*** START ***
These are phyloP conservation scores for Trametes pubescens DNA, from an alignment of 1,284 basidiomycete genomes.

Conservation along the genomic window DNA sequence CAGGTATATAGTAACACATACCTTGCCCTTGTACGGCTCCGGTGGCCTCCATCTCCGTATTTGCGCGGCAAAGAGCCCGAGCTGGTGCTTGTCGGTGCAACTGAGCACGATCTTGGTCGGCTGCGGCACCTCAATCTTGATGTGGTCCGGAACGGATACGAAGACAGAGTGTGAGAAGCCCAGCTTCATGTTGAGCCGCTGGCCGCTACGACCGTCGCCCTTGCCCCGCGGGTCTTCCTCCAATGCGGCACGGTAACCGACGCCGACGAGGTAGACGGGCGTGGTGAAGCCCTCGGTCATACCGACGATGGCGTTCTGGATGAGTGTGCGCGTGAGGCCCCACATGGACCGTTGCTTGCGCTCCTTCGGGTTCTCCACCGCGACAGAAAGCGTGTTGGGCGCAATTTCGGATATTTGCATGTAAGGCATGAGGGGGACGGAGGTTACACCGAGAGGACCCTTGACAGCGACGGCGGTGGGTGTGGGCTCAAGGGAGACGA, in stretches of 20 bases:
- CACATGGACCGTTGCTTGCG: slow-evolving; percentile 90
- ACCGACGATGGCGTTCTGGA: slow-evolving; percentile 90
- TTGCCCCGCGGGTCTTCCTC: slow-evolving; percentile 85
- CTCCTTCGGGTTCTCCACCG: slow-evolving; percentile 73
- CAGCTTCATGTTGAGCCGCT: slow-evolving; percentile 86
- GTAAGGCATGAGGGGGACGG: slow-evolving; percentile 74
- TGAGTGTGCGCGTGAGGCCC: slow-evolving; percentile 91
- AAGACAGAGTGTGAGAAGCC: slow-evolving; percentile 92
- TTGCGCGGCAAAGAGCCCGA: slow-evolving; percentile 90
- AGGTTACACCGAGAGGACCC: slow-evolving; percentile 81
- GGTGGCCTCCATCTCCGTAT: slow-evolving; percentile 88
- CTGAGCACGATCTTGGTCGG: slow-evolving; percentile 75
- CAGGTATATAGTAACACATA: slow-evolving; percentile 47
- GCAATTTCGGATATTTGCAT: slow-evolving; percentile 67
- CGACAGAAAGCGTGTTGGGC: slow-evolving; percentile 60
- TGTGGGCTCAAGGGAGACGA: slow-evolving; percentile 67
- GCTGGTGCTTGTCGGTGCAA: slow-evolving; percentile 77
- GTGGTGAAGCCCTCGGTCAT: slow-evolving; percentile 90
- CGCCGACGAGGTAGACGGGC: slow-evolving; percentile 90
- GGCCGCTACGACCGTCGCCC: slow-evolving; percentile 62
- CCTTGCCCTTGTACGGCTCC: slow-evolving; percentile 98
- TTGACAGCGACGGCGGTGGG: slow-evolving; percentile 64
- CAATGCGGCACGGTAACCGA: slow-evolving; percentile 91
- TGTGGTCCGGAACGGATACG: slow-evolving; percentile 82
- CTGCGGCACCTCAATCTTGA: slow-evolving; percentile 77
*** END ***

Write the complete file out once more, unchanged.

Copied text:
These are phyloP conservation scores for Trametes pubescens DNA, from an alignment of 1,284 basidiomycete genomes.

Conservation along the genomic window DNA sequence CAGGTATATAGTAACACATACCTTGCCCTTGTACGGCTCCGGTGGCCTCCATCTCCGTATTTGCGCGGCAAAGAGCCCGAGCTGGTGCTTGTCGGTGCAACTGAGCACGATCTTGGTCGGCTGCGGCACCTCAATCTTGATGTGGTCCGGAACGGATACGAAGACAGAGTGTGAGAAGCCCAGCTTCATGTTGAGCCGCTGGCCGCTACGACCGTCGCCCTTGCCCCGCGGGTCTTCCTCCAATGCGGCACGGTAACCGACGCCGACGAGGTAGACGGGCGTGGTGAAGCCCTCGGTCATACCGACGATGGCGTTCTGGATGAGTGTGCGCGTGAGGCCCCACATGGACCGTTGCTTGCGCTCCTTCGGGTTCTCCACCGCGACAGAAAGCGTGTTGGGCGCAATTTCGGATATTTGCATGTAAGGCATGAGGGGGACGGAGGTTACACCGAGAGGACCCTTGACAGCGACGGCGGTGGGTGTGGGCTCAAGGGAGACGA, in stretches of 20 bases:
- CACATGGACCGTTGCTTGCG: slow-evolving; percentile 90
- ACCGACGATGGCGTTCTGGA: slow-evolving; percentile 90
- TTGCCCCGCGGGTCTTCCTC: slow-evolving; percentile 85
- CTCCTTCGGGTTCTCCACCG: slow-evolving; percentile 73
- CAGCTTCATGTTGAGCCGCT: slow-evolving; percentile 86
- GTAAGGCATGAGGGGGACGG: slow-evolving; percentile 74
- TGAGTGTGCGCGTGAGGCCC: slow-evolving; percentile 91
- AAGACAGAGTGTGAGAAGCC: slow-evolving; percentile 92
- TTGCGCGGCAAAGAGCCCGA: slow-evolving; percentile 90
- AGGTTACACCGAGAGGACCC: slow-evolving; percentile 81
- GGTGGCCTCCATCTCCGTAT: slow-evolving; percentile 88
- CTGAGCACGATCTTGGTCGG: slow-evolving; percentile 75
- CAGGTATATAGTAACACATA: slow-evolving; percentile 47
- GCAATTTCGGATATTTGCAT: slow-evolving; percentile 67
- CGACAGAAAGCGTGTTGGGC: slow-evolving; percentile 60
- TGTGGGCTCAAGGGAGACGA: slow-evolving; percentile 67
- GCTGGTGCTTGTCGGTGCAA: slow-evolving; percentile 77
- GTGGTGAAGCCCTCGGTCAT: slow-evolving; percentile 90
- CGCCGACGAGGTAGACGGGC: slow-evolving; percentile 90
- GGCCGCTACGACCGTCGCCC: slow-evolving; percentile 62
- CCTTGCCCTTGTACGGCTCC: slow-evolving; percentile 98
- TTGACAGCGACGGCGGTGGG: slow-evolving; percentile 64
- CAATGCGGCACGGTAACCGA: slow-evolving; percentile 91
- TGTGGTCCGGAACGGATACG: slow-evolving; percentile 82
- CTGCGGCACCTCAATCTTGA: slow-evolving; percentile 77